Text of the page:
But then… right before our eyes it started drying and it was PERFECT. The bricks started to soak up the paint, and they began looking an almost grey-ish tone, which is exactly what I was hoping for all along. Within a few minutes the entire wall was dry. What was even better was when we woke up the next day it again seemed more toned down as if the bricks were still sucking the color in. What we thought was a chalk white painted wall became this amazing wall of various tones from all the different color bricks underneath.


Not only did this extremely terrifying job turn out as planned, but it was actually quite fast. We had done no set up at all and from the time I put my daughter to sleep and began taking out all the supplies, to the last thing I put away from cleaning up, it was 2 hours total.

I have no regrets about tackelng this project, and now I just need to get that other wall done this weekend…

Here are some more before and after pictures:





Here are some links of websites that inspired us:

The Old White Cottage Blog

This Old House

Apartment Therapy




How to Whitewash a Brick Wall — 14 Comments

  1. Jess that looks great! Good job to you both, I love how it came out.
    We have some knotty pine we are considering white washing and it definitely makes me nervous.

  2. This looks great and is exactly the look I want to achieve! I am moving to a house with a living room filled with knotty pine paneling and a red brick fireplace. I want to paint the paneling white, and replicate this paint technique on the brick. I am however concerned about the effect of the radiant heat from the fireplace on whatever paint I use on the brick.

    As you have a wood stove close to the wall I was curious as to what kind of paint you used, and if the heat of the stove and stovepipe had any effect on the paint. Any insight you have would be greatly appreciated.


    • Hey Brian! Thanks so much!

      We used regular Behr paint from Home Depot. Our bricks don’t get hot at all from the heat from the wood burning stove so in our case, no specialty paint was necessary. The same goes with the pipe, the heat is contained enough that it doesn’t have any effect on the paint.

      I know they make high heat paint so if you are concerned, you may want to ask an expert. However, most of the painted brick (or whitewash, in this case) I have read and seen, regular paint was more than fine for around a fireplace or wood stove. I definitely would purchase high heat paint if you plan on painting the inside of the fireplace.

      Good luck! Please send pictures of your progress and let me know if you have any more questions! I’m excited for you!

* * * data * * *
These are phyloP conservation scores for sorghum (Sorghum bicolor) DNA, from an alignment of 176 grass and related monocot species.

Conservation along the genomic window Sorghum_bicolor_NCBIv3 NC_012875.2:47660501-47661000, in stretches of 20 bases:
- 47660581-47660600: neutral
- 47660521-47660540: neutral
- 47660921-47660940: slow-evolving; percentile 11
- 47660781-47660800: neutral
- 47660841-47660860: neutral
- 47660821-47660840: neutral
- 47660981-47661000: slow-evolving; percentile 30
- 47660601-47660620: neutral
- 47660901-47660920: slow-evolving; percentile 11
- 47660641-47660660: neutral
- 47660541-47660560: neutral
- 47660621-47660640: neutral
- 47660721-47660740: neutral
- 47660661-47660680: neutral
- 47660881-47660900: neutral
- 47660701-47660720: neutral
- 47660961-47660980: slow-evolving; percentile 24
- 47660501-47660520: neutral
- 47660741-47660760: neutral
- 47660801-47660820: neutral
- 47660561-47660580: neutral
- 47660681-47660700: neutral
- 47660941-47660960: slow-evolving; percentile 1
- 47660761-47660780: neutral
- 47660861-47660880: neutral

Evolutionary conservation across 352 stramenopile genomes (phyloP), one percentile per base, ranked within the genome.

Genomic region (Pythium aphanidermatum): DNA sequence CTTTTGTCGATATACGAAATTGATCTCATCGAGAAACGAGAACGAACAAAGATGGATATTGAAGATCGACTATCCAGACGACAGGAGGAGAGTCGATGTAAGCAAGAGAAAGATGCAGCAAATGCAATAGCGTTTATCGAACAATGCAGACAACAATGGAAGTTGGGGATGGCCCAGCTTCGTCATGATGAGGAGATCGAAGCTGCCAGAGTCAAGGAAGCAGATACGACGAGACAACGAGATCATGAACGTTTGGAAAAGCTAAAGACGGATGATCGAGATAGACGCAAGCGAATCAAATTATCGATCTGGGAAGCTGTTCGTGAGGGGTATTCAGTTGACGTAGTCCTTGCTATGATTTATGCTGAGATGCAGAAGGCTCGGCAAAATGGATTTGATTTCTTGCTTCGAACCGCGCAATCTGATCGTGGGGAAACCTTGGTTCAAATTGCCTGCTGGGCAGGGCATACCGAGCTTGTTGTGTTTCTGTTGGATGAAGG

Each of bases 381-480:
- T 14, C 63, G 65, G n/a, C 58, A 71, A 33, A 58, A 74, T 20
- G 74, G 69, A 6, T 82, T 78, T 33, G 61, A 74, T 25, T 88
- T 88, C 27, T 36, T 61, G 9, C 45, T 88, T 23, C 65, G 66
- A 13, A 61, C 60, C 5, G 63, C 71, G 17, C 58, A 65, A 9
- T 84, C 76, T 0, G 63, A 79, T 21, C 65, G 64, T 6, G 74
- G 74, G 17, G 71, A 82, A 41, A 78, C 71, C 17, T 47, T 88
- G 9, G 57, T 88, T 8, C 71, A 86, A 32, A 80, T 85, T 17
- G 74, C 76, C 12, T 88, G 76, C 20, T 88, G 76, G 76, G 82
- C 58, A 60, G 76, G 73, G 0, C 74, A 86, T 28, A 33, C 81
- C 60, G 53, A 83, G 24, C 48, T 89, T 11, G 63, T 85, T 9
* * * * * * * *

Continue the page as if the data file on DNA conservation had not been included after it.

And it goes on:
• Hey Sam! This brick was very smooth (if you see the other post where I did the other side of the wall, that one was extremely porous). I used a rag and applied very little at first. You can always add more after you apply it and you think it needs more. If you add too much at first, you run the risk of it looking painted and not whitewashed. I suggest adding a little to your rag and spreading the mixture out onto a few bricks at a time. You want to gently coat them and almost rub the mixture into the brick and drag it. When you get to the point of not being able to wipe anything off your rag, apply more.

      Good luck! Let me know if you have any more questions!

    • Hi Ashley! Thanks so much! I used flat finish. At this point I can’t remember why but I’m pretty sure I must have read somewhere to use flat. Or the person at Home Depot might have suggested :)

      Either way, glad we went with that choice. I wouldn’t have wanted to have shiny brick :P

      Let me know if I can help with anything else!


  3. Love ur results and the way u explained things as if I could hear u! Thank you for all the great tips! I will be trying this on an exterior wall do u think I should buy exterior paint? My brick is an orange color I hate it but I recently have been gooling DIY on how to white wash a lot of people suggested lime wash but the I didn’t get the how to make it instructions! Also chalk paint but with my budget it seems expensive!

    • Thanks so much! I wish I could offer help but I really don’t know much about exterior brick. I did see all the lime recommendations while researching on how to do my own but I didn’t want to use it in the house. If you go the paint route, I would assume exterior paint would work the best. I’m pretty sure Home Depot has a basic white exterior paint you can buy right off the shelf.

      Good luck! Sorry I can’t be of more help! I was scared enough to do mine! Lol Please share your results!